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    Quote Originally Posted by tadawdy View Post
    i don't know if i'm ever going to want to spend much time on a freeway. I think i'll just live in places with good cycling infrastructure.
    +1
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  15. #15
    Senior Member tntyz's Avatar
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    No desire to ride them around here. Shoulder is strewn with debris and many have rumble strips cut all the way across the shoulder.

  16. #16
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    It seems interesting that America believes so much in freedom

    1) While technically public, most people your behavior on a freeway can be limited by the operator, usually the government. Presence on a freeway is considered some combination of a right and a privilege.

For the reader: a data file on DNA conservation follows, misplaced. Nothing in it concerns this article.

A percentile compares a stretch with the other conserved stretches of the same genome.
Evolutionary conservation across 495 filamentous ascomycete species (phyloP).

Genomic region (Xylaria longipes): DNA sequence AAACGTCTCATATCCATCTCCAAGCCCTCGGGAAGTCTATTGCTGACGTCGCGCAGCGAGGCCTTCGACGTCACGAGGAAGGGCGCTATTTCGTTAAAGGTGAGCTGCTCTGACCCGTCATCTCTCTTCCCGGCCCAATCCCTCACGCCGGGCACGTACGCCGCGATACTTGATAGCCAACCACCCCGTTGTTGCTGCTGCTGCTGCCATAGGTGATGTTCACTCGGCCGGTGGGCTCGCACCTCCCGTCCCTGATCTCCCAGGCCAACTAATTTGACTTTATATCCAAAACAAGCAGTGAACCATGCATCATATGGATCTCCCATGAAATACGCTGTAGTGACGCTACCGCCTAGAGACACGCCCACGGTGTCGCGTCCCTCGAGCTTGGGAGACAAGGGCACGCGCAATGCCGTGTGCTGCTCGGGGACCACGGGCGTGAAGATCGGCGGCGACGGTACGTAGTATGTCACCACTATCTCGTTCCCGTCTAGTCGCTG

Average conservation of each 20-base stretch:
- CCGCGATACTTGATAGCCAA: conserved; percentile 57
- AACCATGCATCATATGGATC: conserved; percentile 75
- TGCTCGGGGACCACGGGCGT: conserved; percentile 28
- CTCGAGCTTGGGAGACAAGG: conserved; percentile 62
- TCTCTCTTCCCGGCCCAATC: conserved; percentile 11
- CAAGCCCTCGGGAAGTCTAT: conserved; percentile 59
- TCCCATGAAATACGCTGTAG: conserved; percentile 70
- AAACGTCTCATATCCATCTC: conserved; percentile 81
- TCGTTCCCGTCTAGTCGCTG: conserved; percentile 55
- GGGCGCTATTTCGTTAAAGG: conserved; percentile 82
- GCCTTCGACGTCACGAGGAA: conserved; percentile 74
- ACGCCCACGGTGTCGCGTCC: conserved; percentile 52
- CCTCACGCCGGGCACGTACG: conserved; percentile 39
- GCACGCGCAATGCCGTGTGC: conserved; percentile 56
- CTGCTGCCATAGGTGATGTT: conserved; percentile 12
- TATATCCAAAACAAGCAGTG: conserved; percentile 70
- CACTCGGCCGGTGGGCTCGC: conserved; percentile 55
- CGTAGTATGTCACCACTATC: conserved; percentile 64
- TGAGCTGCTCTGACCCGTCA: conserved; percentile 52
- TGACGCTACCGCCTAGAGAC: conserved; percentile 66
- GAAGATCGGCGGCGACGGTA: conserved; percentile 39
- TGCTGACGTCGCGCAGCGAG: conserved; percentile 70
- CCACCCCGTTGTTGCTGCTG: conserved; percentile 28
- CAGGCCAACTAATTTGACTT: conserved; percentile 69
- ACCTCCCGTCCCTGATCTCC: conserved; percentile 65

2) If absolute freedom is what you really want then the highways should be privately owned and operated without those silly government rules.

    3) Any nation that tolerates no fly lists does not believe in "freedom".
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  17. #17
    Fresh Garbage hairnet's Avatar
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    If you want to ride on the freeways in your area then get a group of people and start doing it.
    Quote Originally Posted by Scrodzilla View Post
    I'd rather ride a greasy bowling ball than one of those things.
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  18. #18
    Primate Metzinger's Avatar